Narita I, Alchi B, Omori K, et al. Etiology and prognostic significance of severe uremic pruritus in chronic hemodialysis patients. Kidney Int 2006; 69: 1626–32

  22. 22.

    Duque MI, Thevarajah S, Chan YH, et al. Uremic pruritus is associated with higher kt/V and serum calcium concentration. Clin Nephrol 2006; 66: 184–91

  23. 23.

    Kimmel M, Alscher DM, Dunst R, et al. The role of microinflammation in the pathogenesis of uraemic pruritus in haemodialysis patients. Nephrol Dial Transplant 2006; 21: 749–55

  24. 24.

    Pauli-Magnus C, Mikus G, Alscher DM, et al. Naltrexone does not relieve uremic pruritus: results of a randomized, placebo-controlled crossover-study. J Am Soc Nephrol 2000; 11: 514–9

  25. 25.

    Bosch-Krakenhaus R. Uremic pruritus is not related to b-endorphin serum levels in haemodialysis patients. Nephrol Dial Transplant 1998; 13: 231–2

  26. 26.

    Wikstrom B, Gellert R, Ladefoged SD, et al. k-Opioid system in uremic pruritus: multicenter, randomized, double-blind, placebo-controlled clinical studies. J Am Soc Nephrol 2005; 16: 3742–7

  27. 27.

    Weisshaar E, Dunker N, Rohl FW, et al. Antipruritc effects of two different 5-HT3 receptor antagonists and an anti-histamine in haemodialysis patients. Exp Dermatol 2004; 13: 298–304

  28. 28.

    Tremont-Lukats IW, Megeff C, Backonja MM. Anti-convulsants for neuropathic pain syndromes. Drugs 2000; 60(S): 1029–52

  29. 29.

    Schmelz M. Itch and pain. Dermatol Ther 2005; 18: 304–7

  30. 30.

    Kidd BL, Urban LA. Mechanism of inflammatory pain. Br J Anaesth 2001; 87: 3–11

  31. 31.

    Yosipovitch G, Zucker I, Boner G, et al. A questionnaire for the assessment of pruritus: validation in urenic patients. Acta Dermatol Venereol 2001; 81: 108–11

  32. 32.

    Carruthers SG, Larochelle P, Haynes RB, et al. Report of the Canadian Hypertension Society Consensus Conference. I. Introduction. CMAJ 1993; 149: 289–93

  33. 33.

    Kato A, Takita T, Furuhashi M, et al. Polymethyl-methacrylate efficacy in reduction of renal itching in hemodialysis patients: crossover study and role of tumor necrosis factor-alpha. Artif Organs 2001; 25: 441–7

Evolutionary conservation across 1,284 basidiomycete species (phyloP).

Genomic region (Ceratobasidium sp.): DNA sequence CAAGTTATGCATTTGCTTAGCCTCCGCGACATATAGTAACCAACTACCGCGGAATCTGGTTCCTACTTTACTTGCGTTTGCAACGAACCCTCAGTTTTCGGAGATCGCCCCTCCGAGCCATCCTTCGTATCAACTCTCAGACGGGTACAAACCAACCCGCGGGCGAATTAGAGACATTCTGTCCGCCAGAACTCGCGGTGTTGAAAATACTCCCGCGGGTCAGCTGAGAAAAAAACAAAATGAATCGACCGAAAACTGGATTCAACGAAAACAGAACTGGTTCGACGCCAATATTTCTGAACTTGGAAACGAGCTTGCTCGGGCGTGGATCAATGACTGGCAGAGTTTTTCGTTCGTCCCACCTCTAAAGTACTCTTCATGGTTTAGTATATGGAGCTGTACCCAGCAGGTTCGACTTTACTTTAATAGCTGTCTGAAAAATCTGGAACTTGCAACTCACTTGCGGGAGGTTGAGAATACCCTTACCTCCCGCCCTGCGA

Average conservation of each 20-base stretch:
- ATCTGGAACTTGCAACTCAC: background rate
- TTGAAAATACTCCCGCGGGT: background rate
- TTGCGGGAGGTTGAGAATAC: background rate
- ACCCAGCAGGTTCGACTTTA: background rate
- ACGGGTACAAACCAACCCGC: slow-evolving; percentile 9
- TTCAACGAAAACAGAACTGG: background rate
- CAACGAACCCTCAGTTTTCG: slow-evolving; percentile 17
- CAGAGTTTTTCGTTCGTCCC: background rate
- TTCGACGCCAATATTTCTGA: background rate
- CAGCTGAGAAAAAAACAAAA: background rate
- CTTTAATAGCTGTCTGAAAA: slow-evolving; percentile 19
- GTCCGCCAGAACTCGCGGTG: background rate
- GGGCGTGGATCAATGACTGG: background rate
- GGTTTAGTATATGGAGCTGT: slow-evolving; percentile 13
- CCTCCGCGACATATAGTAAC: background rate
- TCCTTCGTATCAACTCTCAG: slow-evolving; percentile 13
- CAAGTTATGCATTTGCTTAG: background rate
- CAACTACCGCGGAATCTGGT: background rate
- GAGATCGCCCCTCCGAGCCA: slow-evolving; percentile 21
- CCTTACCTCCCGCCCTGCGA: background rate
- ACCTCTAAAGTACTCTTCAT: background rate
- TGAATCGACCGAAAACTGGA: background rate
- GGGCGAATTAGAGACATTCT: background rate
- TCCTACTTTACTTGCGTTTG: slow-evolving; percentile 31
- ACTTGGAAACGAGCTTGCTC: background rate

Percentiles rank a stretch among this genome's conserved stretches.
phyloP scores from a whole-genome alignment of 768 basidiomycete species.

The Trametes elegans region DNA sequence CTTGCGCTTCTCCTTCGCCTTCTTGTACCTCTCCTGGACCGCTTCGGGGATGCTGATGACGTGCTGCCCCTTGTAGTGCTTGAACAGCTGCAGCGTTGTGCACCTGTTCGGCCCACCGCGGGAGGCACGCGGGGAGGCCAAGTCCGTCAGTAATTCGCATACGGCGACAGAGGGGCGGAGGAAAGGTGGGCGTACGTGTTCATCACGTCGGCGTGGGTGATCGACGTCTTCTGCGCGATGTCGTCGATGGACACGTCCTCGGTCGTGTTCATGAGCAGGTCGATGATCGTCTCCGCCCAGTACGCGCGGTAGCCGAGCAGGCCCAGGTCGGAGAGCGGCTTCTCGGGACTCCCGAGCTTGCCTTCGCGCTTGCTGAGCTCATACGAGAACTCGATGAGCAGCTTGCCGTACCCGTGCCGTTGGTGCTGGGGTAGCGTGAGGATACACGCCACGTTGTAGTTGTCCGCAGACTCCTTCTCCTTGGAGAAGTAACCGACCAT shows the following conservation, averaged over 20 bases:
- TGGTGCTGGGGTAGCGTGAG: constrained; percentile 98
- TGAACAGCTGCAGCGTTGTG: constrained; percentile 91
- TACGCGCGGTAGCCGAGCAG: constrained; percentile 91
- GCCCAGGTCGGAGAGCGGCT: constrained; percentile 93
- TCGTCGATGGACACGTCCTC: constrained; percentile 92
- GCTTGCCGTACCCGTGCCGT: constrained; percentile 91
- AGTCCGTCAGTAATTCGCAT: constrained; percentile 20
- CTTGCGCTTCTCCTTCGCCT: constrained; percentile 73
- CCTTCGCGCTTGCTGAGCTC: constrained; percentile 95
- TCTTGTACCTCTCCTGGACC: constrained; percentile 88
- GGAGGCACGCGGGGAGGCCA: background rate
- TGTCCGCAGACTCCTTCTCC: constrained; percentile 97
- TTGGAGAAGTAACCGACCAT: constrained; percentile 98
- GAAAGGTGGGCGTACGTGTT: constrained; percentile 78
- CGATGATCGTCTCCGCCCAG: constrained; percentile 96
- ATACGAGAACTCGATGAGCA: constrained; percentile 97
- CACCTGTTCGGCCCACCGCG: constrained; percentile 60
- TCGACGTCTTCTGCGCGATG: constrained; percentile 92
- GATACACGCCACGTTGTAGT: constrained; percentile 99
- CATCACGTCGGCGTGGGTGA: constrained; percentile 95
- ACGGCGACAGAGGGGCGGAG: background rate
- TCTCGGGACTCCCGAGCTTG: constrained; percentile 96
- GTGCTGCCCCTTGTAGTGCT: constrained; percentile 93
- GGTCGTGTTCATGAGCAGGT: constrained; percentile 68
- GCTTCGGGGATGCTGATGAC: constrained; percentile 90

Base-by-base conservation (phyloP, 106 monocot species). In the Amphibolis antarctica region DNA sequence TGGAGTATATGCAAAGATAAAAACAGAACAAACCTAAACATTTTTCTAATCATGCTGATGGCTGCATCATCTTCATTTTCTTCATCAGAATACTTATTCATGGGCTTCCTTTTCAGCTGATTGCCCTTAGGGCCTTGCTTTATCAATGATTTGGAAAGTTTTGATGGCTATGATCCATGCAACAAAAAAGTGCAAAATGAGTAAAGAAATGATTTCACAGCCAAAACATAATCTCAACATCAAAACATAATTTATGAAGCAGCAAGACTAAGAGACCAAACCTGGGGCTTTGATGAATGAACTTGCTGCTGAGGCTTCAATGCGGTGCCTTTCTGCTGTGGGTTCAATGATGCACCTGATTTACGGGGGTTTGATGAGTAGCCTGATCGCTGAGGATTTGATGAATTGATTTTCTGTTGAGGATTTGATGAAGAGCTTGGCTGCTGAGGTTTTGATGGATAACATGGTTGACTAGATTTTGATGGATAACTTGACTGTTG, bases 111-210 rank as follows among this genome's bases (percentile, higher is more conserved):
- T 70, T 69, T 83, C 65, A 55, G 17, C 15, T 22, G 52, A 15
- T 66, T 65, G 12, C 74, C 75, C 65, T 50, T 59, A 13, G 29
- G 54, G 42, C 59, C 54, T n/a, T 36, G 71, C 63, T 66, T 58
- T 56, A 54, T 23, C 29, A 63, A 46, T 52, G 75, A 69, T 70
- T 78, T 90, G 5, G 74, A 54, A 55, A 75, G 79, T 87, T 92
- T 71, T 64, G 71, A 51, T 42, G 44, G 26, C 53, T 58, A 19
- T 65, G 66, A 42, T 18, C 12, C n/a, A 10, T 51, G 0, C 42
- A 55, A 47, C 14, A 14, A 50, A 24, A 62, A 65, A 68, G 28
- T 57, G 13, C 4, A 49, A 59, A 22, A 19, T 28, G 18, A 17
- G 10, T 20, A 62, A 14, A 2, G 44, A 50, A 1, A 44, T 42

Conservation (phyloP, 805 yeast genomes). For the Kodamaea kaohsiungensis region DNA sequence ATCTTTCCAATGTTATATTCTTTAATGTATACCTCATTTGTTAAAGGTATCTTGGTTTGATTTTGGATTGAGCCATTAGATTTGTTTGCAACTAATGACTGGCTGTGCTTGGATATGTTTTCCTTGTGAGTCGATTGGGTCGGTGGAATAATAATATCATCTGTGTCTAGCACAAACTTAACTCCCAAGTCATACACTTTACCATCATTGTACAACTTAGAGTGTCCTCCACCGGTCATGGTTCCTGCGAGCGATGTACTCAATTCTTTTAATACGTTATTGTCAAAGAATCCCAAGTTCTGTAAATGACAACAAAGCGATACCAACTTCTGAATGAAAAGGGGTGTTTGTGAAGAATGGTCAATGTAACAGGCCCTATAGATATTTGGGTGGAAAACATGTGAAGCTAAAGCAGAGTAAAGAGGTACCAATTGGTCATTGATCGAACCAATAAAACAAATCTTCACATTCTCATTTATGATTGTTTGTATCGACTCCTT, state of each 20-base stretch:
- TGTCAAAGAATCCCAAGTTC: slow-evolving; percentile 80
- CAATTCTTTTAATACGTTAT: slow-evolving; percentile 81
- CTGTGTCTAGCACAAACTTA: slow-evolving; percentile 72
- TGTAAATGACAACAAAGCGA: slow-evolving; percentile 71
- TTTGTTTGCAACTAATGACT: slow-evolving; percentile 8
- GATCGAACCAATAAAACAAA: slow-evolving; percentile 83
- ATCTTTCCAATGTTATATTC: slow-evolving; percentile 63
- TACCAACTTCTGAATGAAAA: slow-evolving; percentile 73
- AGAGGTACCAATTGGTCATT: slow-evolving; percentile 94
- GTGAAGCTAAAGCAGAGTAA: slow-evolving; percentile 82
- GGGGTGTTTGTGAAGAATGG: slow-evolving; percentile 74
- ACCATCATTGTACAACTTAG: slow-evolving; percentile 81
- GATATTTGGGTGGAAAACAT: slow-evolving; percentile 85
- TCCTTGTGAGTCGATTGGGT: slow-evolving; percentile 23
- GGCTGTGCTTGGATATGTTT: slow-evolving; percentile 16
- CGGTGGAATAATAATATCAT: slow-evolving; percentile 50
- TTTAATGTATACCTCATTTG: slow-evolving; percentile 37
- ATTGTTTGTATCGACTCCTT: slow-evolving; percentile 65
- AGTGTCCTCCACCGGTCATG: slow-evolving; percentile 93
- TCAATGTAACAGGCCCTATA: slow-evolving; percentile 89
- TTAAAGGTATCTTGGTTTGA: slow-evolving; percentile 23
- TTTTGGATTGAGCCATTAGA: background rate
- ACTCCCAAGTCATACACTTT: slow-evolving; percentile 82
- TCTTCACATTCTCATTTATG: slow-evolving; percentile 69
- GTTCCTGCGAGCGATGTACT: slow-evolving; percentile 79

34. 34.

    Lin HH, Liu YL, Liu JH, et al. Uremic pruritus, cytokines and polymethylmethacrilate artificial kidney. Artif Organs 2008; 32: 468–72

  35. 35.

    Aoike I. Clinical significance of protein adsorbable membranes: long-term clinical effects and analysis using a proteomic technique. Nephrol Dial Transplant 2007; 22 Suppl. 5: 13–9

  36. 36.

    Morton CA, Lafferty M, Hau C, et al. Pruritus and skin hydration during dialysis. Nephrol Dial Transplant 1996; 11: 2031–6

  37. 37.

    Okada K, Matsumoto K. Effect of skin care with an emollient containing a high water content on mild uremic pruritus. Ther Apher Dial 2004; 8: 419–22

  38. 38.

    Szepietowski JC, Reich A, Szepietowski T. Emollients with endocannabinoids in the treatment of uremic pruritus: discussion of the therapeutic options. Ther Apher Dial 2005; 9: 277–9

  39. 39.

    Chen YC, Chiu WT, Wu MS. Therapeutic effect of topical gamma-linolenic acid on refractory uremic pruritus. Am J Kidney Dis 2006; 48: 69–76

  40. 40.

    Breneman DL, Cardone S, Blumsack RF, et al. Topical capsaicin for treatment of hemodialysis-related pruritus. J Am Acad Dermatol 1992; 26: 91–4

  41. 41.

    Tarng DC, Cho YL, Liu HN, et al. Hemodialysis-related pruritus: a double-blind. Placebo-controlled, crossover study of capsaicin 0.025% cream. Nephron 1996; 72: 617–22

  42. 42.

    Weisshaar E, Dunker N, Gollnick H. Topical capsaicin therapy in humans with hemodialysis-related pruritus. Neurosci Lett 2003; 345: 192–4

  43. 43.

    Kuypers DR, Claes K, Evenepoel P, et al. A prospective proof of concept study of the efficacy of tacrolimus ointment on uremic pruritus (UP) in patients on chronic dialysis therapy. Nephrol Dial Transplant 2004; 19: 1895–901

  44. 44.

    Duque MI, Yosipovitch G, Fleischer AB, et al. Lack of efficacy of tacrolimus ointment 0,1% for treatment of hemodialysis-related pruritus: a randomized, double blind, vehicle-controlled study. J Am Acad Dermatol 2005; 52: 519–21

  45. 45.

    Gilchrest BA, Rowe JW, Brown RS, et al. Relief of uremic pruritus with ultraviolet phototherapy. N Engl J Med 1977; 297: 136–8

  46. 46.

    Schultz BC, Roenigk HH. Uremic pruritus treated with ultraviolet light. JAMA 1980; 243: 1836–7

  47. 47.

    Seckin D, Demircay Z, Akin O. Generalized pruritus treated with narrowband UVB. Int J Dermatol 2007; 46: 367–70

  48. 48.

    Gao H, Zhang W, Wang Y. Acupuncture treatment for 34 cases of uremic cutaneous pruritus. J Tradit Chin Med 2002; 22: 29–30

  49. 49.

    Che-yi C, Wen CY, Min-Tsung K, et al. Acupuncture in haemodialysis patients at the Quchi (LI11) acupoint for refractory uraemic pruritus. Nephrol Dial Transplant 2005; 20: 1912–5

  50. 50.

    Russo GE, Spaziani M, Guidotti C, et al. Pruritus in chronic uremic patients in periodic hemodialysis: treatment with terfenadine (an antagonist of histamine H1 receptors) [in Italian]. Minerva Urol Nephrol 1986; 38: 443–7